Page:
As nearly every ambitious high school student knows, failure to gain admission to the Ivy League or to one of the nation's other top schools translates into second-class status for life. Indeed, the arrival of the much-anticipated college admissions office envelope represents a moment of truth—a judgment day of sorts when the talented, the impressive, and the worthy, are sorted from the merely average; and hopeful youngsters learn whether they are destined for greatness or for unremarkable, middling lives.
Given their obsessive studiousness, today's achievement-oriented teenagers tend to be well informed about many subjects. They may be better informed on more matters, in fact, than any generation that has preceded them. But as Atlantic contributing editor Gregg Easterbrook argues in his October article, "Who Needs Harvard?," the conventional wisdom on college admissions, about which anxious teenagers work so hard to inform themselves, is for the most part dead wrong.
Easterbrook points out that, devastating as it may feel to have to head off to Rice or Harvey Mudd come freshman year after having dreamed of Stanford, in the scheme of things, the difference between attending a prestigious name-brand college or a lesser-known second-tier college is miniscule.
Consider the United States Senate ... Fully half of U.S. senators are graduates of public universities, and many went to "states"—among them Chico State, Colorado State, Iowa State, Kansas State ... Or consider the CEOs of the top ten Fortune 500 corporations: only four went to elite schools ... Or consider Rhodes scholars: this year only sixteen of the thirty-two American recipients hailed from elite colleges. Steven Spielberg was rejected by the prestigious film schools at USC and UCLA; he attended Cal State Long Beach, and seems to have done all right for himself.
What's more, Easterbrook explains, the number of colleges offering top-notch educations has expanded in recent years, so that whereas not long ago students had to compete for spots at just fifty or so schools in order to obtain an excellent education, today there are nearly two-hundred first-rate schools to choose from—with space for every smart, hardworking student who wants one. All of which means that the college admissions process need not be the confidence-shattering ordeal that so many young people find it to be today. The hard part, Easterbook suggests, may be getting that message to sink in:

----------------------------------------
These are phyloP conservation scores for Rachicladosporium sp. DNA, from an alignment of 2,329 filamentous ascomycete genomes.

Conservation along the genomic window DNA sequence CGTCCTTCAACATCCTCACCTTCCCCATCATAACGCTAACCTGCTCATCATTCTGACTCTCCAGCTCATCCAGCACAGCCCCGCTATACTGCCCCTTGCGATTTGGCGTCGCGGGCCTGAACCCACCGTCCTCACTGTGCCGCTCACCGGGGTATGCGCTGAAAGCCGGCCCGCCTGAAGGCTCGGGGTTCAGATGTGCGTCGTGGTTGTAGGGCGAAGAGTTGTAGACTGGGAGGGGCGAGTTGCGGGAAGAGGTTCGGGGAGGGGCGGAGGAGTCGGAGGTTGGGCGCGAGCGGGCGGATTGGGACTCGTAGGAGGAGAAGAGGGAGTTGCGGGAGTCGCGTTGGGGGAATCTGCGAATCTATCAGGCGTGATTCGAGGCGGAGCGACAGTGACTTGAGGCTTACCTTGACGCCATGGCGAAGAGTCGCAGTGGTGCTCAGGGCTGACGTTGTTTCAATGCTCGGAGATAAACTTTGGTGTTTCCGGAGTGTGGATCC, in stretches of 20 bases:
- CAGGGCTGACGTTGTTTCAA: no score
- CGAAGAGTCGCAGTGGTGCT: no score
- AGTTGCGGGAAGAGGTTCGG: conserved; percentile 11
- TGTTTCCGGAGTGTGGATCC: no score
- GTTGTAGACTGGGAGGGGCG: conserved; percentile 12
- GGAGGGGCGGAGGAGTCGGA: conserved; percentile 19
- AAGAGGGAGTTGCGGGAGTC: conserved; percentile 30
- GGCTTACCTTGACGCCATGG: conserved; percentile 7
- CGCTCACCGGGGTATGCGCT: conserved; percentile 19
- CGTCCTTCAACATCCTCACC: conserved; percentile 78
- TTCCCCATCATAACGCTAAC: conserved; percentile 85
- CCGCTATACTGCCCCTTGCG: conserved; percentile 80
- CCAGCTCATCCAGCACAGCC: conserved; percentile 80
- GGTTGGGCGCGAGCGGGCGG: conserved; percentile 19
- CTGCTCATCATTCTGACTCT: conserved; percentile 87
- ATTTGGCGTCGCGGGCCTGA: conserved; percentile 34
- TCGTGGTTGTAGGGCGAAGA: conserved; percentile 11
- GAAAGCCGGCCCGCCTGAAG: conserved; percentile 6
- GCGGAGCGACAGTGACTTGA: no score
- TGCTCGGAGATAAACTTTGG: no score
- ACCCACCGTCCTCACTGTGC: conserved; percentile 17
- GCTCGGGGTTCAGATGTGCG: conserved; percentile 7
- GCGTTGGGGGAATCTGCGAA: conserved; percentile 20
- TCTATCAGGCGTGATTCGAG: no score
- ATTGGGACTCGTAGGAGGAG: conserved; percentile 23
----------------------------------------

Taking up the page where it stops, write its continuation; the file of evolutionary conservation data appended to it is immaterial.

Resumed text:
Grown-up land is full of Yale graduates who are unhappy failures and Georgia Tech grads who run big organizations or have a great sense of well-being. But teens can't be expected to understand this. All they can be sure of is that colleges will accept or reject them, and it's like being accepted or rejected for a date—only much more intense, and their parents know all the details.
Gregg Easterbrook is a contributing editor of The Atlantic, a senior editor of The New Republic, a visiting fellow at the Brookings Institution, and the author of many books, including The Progress Paradox: How Life Gets Better While People Feel Worse (2003), Beside Still Waters: Searching for Meaning in an Age of Doubt (1999), and A Moment on the Earth: The Coming Age of Environmental Optimism (1996). He is a 1976 graduate of Colorado College.